Four middle-aged mums climb a Corbett with Nathan

11039152_10153131057309193_6517438154147714698_oWhen your guide tells you the weather looks ‘interesting’ on the day of your planned walk, what he really means is heavy downpours interspersed with 60mph winds and bouts of horizontal hail! And so it was on the day we met Nathan.   Originally we’d hoped to walk up Beinn Alligin, but a chat about the conditions with Nathan at our meet-up spot soon stopped that. However, undaunted by the weather, we decided to try Beinn Damh on the south side of Loch Torridon. And we were not disappointed.   Parking up on the side of the road, we pulled on our wet weather gear, checked we had enough food for both first and second lunch and set off. The going was fairly easy to start, with a steady up through forest next to a wonderful waterfall in full flow (it had been raining for days!).   As we came out of the forest and the trees thinned, we looked back over Loch Torridon and the peaks beyond. Catching a glimpse of the peaks as the cloud lifted occasionally, we knew this would be a beautiful walk.   Leaving the woodland, we took a right hand fork and headed up a stony path that followed a small stream coming down from the top. This was the sheltered side of the mountain and we chatted as we began the steep walk up. Thankfully, Nathan chats almost as much as us, so didn’t seem to mind as we bombarded him with questions about his life and the hills around us.   Coming up on to the broad ridge at the top, it wasn’t only the 60mph gusts that took our breath away. The views across Loch Damh, Loch Torridon and Loch Shieldaig were stunning. Every now and then a bit of blue sky appeared and we lived in hope it would come our way. Sadly it was not to be and as we contemplated the second higher peak of the two Beinn Damh peaks, the wind increased and we had to hunker down until it passed.   Deciding on the closer and more manageable of the peaks, we set off along the ridge following Nathan up to the top. Finding a spot out of the wind we stopped for first lunch before heading on. What looked like easy going ‘scree’ from below turned out to be ankle-jarring boulders, which we scrambled up using our hands to steady us. Meanwhile Nathan was hopping up them like a mountain goat.   At the top, we felt we had earned our G&Ts later that evening. What a view! A fantastic 360-degree panorama of the Highlands. This is what we had come here to see and despite the weather, it was worth every minute of that lung-busting, knee-creaking climb up.   Trying to stay upright in the wind, we took as many photos as we could, before following Nathan over what looked like a sheer cliff. Of course it wasn’t – we’d already stipulated no ropes or sheer drops! The route we took led us off the peak and down the opposite side of the mountain bowl. It was boggy in places and involved a bit of careful manoeuvring over large rocks, which we managed mostly on our feet and occasionally on our bums, stopping only to sit out a squall of horizontal hail.   Coming back on to ‘flatter’ land (you’re on a mountain, so nothing is flat) we hopped over the stream and some tiny frogs to get on the right side to meet up with the stream/path we took on our way up. Stopping for second lunch, we looked back up the route we had just walked and couldn’t believe we’d done it.   We’re keen walkers, but we’d never walked the Highlands before, so booked a guide to make sure we wouldn’t do anything stupid. We also wanted to do something we wouldn’t normally do and we can all categorically say we’ve not done a walk like that before. With the calm figure of Nathan leading us, we felt we could tackle both the mountain and the weather.   It just goes to show, you don’t have to be a super-fit mountaineer to enjoy these mountains. You just need a Nathan (who happens to be a super-fit mountaineer!). Thanks Nathan and also to Jim who introduced us. Beware – we’ll be back!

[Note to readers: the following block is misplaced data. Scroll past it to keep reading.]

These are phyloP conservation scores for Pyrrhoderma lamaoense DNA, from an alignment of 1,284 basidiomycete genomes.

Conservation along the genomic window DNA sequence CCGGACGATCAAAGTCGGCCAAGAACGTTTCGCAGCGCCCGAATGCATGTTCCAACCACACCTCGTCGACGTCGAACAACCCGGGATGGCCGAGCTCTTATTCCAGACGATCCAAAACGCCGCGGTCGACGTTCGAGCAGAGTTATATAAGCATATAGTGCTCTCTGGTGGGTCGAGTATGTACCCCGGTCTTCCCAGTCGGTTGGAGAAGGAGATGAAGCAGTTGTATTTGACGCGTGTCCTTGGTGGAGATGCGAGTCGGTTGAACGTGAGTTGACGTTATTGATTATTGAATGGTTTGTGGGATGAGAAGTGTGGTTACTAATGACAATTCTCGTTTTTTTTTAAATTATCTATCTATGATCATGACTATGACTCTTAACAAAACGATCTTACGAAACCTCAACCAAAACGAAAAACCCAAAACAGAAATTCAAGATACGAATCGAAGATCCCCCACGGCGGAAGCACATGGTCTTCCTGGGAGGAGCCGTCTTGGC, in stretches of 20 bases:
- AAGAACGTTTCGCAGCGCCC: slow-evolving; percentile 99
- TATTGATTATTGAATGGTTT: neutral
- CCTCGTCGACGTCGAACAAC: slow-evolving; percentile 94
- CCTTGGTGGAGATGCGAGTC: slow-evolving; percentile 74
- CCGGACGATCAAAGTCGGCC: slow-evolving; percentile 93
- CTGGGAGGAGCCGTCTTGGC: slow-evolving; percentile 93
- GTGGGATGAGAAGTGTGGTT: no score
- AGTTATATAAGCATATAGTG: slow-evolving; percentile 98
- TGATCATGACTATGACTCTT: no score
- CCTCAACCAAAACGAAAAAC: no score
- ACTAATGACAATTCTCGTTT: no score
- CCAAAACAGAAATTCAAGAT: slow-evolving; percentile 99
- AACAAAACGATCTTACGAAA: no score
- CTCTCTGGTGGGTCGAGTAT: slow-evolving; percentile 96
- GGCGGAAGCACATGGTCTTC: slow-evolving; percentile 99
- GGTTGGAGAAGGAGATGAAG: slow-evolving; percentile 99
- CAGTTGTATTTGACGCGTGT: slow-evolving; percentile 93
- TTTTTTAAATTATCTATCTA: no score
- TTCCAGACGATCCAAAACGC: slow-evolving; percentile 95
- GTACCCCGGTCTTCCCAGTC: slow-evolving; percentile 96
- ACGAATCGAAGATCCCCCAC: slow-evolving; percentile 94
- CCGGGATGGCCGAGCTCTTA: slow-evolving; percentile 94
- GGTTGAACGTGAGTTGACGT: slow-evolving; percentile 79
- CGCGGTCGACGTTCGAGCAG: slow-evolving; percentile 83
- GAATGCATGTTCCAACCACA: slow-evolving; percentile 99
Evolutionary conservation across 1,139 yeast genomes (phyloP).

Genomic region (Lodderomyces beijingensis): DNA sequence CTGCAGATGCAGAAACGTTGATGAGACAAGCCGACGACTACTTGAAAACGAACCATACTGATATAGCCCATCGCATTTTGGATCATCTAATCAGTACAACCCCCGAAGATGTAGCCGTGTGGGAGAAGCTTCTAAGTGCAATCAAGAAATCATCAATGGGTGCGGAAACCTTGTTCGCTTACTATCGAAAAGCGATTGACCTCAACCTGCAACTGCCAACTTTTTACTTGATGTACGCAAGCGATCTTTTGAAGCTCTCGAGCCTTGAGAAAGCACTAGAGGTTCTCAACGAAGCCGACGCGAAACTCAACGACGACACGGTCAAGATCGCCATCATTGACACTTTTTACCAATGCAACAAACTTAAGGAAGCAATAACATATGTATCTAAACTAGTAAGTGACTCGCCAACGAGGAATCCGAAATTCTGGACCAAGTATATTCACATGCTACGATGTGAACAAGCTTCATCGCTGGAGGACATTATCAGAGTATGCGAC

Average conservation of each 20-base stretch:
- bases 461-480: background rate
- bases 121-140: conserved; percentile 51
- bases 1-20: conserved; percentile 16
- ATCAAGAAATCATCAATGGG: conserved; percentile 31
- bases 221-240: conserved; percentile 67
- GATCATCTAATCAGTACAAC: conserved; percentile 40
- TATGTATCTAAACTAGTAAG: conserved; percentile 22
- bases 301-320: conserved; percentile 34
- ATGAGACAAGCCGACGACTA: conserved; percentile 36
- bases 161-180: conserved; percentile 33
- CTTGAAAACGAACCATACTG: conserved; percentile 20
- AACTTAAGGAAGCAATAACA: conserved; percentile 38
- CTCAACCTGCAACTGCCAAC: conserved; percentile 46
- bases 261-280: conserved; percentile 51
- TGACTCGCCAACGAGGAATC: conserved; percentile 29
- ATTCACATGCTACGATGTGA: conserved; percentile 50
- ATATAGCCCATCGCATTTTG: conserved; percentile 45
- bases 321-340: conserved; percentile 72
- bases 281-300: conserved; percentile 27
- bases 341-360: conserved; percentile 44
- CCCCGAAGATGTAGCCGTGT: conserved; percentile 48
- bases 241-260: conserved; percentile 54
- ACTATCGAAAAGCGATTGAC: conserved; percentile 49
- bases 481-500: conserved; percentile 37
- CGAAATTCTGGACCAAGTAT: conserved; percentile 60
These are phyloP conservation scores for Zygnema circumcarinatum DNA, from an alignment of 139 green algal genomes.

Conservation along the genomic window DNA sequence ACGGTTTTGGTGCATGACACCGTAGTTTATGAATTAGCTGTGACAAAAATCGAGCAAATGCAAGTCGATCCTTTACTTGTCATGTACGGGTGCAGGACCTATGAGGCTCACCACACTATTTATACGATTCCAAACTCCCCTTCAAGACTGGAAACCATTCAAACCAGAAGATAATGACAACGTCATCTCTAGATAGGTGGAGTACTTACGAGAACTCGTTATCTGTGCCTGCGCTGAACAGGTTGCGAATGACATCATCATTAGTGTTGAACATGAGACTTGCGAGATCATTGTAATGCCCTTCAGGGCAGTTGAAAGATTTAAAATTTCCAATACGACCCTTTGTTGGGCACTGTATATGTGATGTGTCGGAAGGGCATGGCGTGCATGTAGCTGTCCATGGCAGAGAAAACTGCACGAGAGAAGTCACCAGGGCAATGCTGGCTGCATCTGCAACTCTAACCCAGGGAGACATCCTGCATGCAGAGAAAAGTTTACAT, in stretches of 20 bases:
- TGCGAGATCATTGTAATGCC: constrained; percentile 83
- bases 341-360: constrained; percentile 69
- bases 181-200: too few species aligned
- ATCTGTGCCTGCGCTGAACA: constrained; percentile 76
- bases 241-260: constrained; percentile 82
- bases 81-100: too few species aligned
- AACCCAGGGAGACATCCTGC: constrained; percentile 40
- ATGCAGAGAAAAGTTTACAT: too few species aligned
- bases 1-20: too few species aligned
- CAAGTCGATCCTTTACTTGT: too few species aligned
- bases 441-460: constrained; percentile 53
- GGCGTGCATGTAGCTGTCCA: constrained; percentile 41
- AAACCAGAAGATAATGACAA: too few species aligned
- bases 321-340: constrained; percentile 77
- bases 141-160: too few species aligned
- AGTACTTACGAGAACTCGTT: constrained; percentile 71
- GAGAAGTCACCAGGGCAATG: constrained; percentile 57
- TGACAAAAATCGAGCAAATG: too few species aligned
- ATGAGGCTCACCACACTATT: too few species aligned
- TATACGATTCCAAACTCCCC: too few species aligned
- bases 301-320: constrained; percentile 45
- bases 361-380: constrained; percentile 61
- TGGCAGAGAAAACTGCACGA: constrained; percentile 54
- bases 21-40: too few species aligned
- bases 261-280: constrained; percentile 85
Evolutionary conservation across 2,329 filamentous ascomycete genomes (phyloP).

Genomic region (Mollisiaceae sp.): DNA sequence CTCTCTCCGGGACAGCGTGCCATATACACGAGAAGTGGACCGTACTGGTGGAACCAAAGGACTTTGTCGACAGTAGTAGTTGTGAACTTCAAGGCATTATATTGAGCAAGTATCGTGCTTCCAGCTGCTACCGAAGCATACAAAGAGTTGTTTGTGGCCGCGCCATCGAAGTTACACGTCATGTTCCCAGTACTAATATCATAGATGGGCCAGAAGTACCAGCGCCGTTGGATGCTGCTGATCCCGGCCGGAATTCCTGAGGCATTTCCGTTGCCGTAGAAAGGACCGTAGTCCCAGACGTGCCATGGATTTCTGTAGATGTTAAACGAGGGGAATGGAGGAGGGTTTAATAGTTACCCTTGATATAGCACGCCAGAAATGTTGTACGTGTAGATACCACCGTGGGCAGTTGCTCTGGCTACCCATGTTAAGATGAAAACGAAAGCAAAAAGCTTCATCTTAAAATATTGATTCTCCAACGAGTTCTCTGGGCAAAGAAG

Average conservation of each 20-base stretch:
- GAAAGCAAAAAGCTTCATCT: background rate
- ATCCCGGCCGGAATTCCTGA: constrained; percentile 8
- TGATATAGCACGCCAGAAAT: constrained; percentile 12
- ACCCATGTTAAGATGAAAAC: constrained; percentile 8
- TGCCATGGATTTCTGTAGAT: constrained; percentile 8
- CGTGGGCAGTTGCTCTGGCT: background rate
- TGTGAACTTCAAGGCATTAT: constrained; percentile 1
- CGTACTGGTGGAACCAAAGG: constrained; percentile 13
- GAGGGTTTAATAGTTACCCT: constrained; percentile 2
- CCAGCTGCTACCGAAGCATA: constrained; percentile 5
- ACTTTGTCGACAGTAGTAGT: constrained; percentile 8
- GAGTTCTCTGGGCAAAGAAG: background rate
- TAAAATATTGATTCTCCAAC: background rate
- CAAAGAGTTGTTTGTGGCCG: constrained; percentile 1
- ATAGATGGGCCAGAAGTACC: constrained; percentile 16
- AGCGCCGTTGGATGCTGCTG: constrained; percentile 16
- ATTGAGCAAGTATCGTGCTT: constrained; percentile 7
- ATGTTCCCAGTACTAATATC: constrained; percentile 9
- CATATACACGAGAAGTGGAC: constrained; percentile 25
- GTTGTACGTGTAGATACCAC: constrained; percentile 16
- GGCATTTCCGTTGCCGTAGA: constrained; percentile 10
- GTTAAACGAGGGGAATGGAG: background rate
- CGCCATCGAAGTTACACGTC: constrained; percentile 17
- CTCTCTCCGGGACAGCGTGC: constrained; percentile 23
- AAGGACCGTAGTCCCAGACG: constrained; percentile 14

A big thanks to Julie, Sue, Penny and Julie Ann for writing this blog for nineonesix-guiding


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